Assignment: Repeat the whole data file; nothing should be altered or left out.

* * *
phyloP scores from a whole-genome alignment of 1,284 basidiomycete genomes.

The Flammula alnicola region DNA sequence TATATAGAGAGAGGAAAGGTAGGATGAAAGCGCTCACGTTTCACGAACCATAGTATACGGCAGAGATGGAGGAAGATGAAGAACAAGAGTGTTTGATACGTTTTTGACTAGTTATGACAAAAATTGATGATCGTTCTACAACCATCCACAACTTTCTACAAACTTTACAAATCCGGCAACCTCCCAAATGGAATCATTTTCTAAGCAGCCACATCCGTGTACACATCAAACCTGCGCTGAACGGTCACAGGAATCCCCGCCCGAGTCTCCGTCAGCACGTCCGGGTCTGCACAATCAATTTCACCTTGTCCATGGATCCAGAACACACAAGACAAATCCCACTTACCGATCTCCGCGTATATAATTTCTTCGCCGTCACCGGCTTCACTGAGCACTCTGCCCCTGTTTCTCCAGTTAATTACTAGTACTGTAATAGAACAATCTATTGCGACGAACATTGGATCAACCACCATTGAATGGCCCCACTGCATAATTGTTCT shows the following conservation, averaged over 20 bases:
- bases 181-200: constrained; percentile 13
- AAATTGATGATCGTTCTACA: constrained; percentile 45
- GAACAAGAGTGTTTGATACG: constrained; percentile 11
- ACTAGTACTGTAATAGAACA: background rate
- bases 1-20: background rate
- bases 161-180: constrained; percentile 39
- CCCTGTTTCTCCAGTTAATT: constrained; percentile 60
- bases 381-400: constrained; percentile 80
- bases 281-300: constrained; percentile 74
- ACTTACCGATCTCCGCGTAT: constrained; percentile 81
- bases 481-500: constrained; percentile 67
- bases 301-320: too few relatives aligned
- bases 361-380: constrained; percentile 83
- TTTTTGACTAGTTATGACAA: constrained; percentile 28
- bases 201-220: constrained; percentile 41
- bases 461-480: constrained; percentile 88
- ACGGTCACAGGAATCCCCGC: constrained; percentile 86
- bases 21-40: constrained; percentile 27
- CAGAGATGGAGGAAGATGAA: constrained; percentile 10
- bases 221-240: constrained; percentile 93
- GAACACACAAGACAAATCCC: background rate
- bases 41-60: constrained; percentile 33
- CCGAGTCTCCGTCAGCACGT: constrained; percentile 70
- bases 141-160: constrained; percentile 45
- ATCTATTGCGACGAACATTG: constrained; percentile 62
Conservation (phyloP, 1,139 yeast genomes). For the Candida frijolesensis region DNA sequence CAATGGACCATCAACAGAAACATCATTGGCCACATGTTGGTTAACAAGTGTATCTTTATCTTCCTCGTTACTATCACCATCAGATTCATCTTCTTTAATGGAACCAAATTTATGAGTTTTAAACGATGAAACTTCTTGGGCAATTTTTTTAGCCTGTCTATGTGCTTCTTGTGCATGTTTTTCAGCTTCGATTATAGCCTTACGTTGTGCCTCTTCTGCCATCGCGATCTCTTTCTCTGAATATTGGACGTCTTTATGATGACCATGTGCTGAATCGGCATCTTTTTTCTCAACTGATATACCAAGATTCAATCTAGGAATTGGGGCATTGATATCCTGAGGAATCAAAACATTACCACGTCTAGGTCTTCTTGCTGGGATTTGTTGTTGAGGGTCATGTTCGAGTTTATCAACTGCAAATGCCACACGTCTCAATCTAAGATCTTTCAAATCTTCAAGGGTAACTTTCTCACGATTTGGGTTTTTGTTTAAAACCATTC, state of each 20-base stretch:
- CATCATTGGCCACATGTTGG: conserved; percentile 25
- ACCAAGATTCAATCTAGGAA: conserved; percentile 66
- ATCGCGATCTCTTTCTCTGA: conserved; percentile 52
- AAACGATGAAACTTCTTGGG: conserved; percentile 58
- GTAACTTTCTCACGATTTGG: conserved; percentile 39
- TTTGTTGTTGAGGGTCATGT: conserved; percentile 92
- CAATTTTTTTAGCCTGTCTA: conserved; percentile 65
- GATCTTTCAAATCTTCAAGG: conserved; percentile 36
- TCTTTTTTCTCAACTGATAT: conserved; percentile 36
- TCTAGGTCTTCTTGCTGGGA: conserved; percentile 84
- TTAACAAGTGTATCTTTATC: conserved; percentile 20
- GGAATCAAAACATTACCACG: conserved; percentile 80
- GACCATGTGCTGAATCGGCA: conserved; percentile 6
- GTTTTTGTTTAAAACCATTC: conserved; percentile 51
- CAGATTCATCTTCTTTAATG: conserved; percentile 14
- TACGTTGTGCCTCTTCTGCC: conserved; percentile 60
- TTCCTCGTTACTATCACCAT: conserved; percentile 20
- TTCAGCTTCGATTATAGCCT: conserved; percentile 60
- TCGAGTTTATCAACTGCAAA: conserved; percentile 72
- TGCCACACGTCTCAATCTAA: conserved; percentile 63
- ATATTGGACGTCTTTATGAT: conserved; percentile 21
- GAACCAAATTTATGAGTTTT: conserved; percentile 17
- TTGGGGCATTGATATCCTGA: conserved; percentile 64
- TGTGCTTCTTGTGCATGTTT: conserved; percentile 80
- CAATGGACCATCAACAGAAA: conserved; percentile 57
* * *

phyloP scores from a whole-genome alignment of 1,284 basidiomycete genomes.

The Flammula alnicola region DNA sequence TATATAGAGAGAGGAAAGGTAGGATGAAAGCGCTCACGTTTCACGAACCATAGTATACGGCAGAGATGGAGGAAGATGAAGAACAAGAGTGTTTGATACGTTTTTGACTAGTTATGACAAAAATTGATGATCGTTCTACAACCATCCACAACTTTCTACAAACTTTACAAATCCGGCAACCTCCCAAATGGAATCATTTTCTAAGCAGCCACATCCGTGTACACATCAAACCTGCGCTGAACGGTCACAGGAATCCCCGCCCGAGTCTCCGTCAGCACGTCCGGGTCTGCACAATCAATTTCACCTTGTCCATGGATCCAGAACACACAAGACAAATCCCACTTACCGATCTCCGCGTATATAATTTCTTCGCCGTCACCGGCTTCACTGAGCACTCTGCCCCTGTTTCTCCAGTTAATTACTAGTACTGTAATAGAACAATCTATTGCGACGAACATTGGATCAACCACCATTGAATGGCCCCACTGCATAATTGTTCT shows the following conservation, averaged over 20 bases:
- bases 181-200: constrained; percentile 13
- AAATTGATGATCGTTCTACA: constrained; percentile 45
- GAACAAGAGTGTTTGATACG: constrained; percentile 11
- ACTAGTACTGTAATAGAACA: background rate
- bases 1-20: background rate
- bases 161-180: constrained; percentile 39
- CCCTGTTTCTCCAGTTAATT: constrained; percentile 60
- bases 381-400: constrained; percentile 80
- bases 281-300: constrained; percentile 74
- ACTTACCGATCTCCGCGTAT: constrained; percentile 81
- bases 481-500: constrained; percentile 67
- bases 301-320: too few relatives aligned
- bases 361-380: constrained; percentile 83
- TTTTTGACTAGTTATGACAA: constrained; percentile 28
- bases 201-220: constrained; percentile 41
- bases 461-480: constrained; percentile 88
- ACGGTCACAGGAATCCCCGC: constrained; percentile 86
- bases 21-40: constrained; percentile 27
- CAGAGATGGAGGAAGATGAA: constrained; percentile 10
- bases 221-240: constrained; percentile 93
- GAACACACAAGACAAATCCC: background rate
- bases 41-60: constrained; percentile 33
- CCGAGTCTCCGTCAGCACGT: constrained; percentile 70
- bases 141-160: constrained; percentile 45
- ATCTATTGCGACGAACATTG: constrained; percentile 62
Conservation (phyloP, 1,139 yeast genomes). For the Candida frijolesensis region DNA sequence CAATGGACCATCAACAGAAACATCATTGGCCACATGTTGGTTAACAAGTGTATCTTTATCTTCCTCGTTACTATCACCATCAGATTCATCTTCTTTAATGGAACCAAATTTATGAGTTTTAAACGATGAAACTTCTTGGGCAATTTTTTTAGCCTGTCTATGTGCTTCTTGTGCATGTTTTTCAGCTTCGATTATAGCCTTACGTTGTGCCTCTTCTGCCATCGCGATCTCTTTCTCTGAATATTGGACGTCTTTATGATGACCATGTGCTGAATCGGCATCTTTTTTCTCAACTGATATACCAAGATTCAATCTAGGAATTGGGGCATTGATATCCTGAGGAATCAAAACATTACCACGTCTAGGTCTTCTTGCTGGGATTTGTTGTTGAGGGTCATGTTCGAGTTTATCAACTGCAAATGCCACACGTCTCAATCTAAGATCTTTCAAATCTTCAAGGGTAACTTTCTCACGATTTGGGTTTTTGTTTAAAACCATTC, state of each 20-base stretch:
- CATCATTGGCCACATGTTGG: conserved; percentile 25
- ACCAAGATTCAATCTAGGAA: conserved; percentile 66
- ATCGCGATCTCTTTCTCTGA: conserved; percentile 52
- AAACGATGAAACTTCTTGGG: conserved; percentile 58
- GTAACTTTCTCACGATTTGG: conserved; percentile 39
- TTTGTTGTTGAGGGTCATGT: conserved; percentile 92
- CAATTTTTTTAGCCTGTCTA: conserved; percentile 65
- GATCTTTCAAATCTTCAAGG: conserved; percentile 36
- TCTTTTTTCTCAACTGATAT: conserved; percentile 36
- TCTAGGTCTTCTTGCTGGGA: conserved; percentile 84
- TTAACAAGTGTATCTTTATC: conserved; percentile 20
- GGAATCAAAACATTACCACG: conserved; percentile 80
- GACCATGTGCTGAATCGGCA: conserved; percentile 6
- GTTTTTGTTTAAAACCATTC: conserved; percentile 51
- CAGATTCATCTTCTTTAATG: conserved; percentile 14
- TACGTTGTGCCTCTTCTGCC: conserved; percentile 60
- TTCCTCGTTACTATCACCAT: conserved; percentile 20
- TTCAGCTTCGATTATAGCCT: conserved; percentile 60
- TCGAGTTTATCAACTGCAAA: conserved; percentile 72
- TGCCACACGTCTCAATCTAA: conserved; percentile 63
- ATATTGGACGTCTTTATGAT: conserved; percentile 21
- GAACCAAATTTATGAGTTTT: conserved; percentile 17
- TTGGGGCATTGATATCCTGA: conserved; percentile 64
- TGTGCTTCTTGTGCATGTTT: conserved; percentile 80
- CAATGGACCATCAACAGAAA: conserved; percentile 57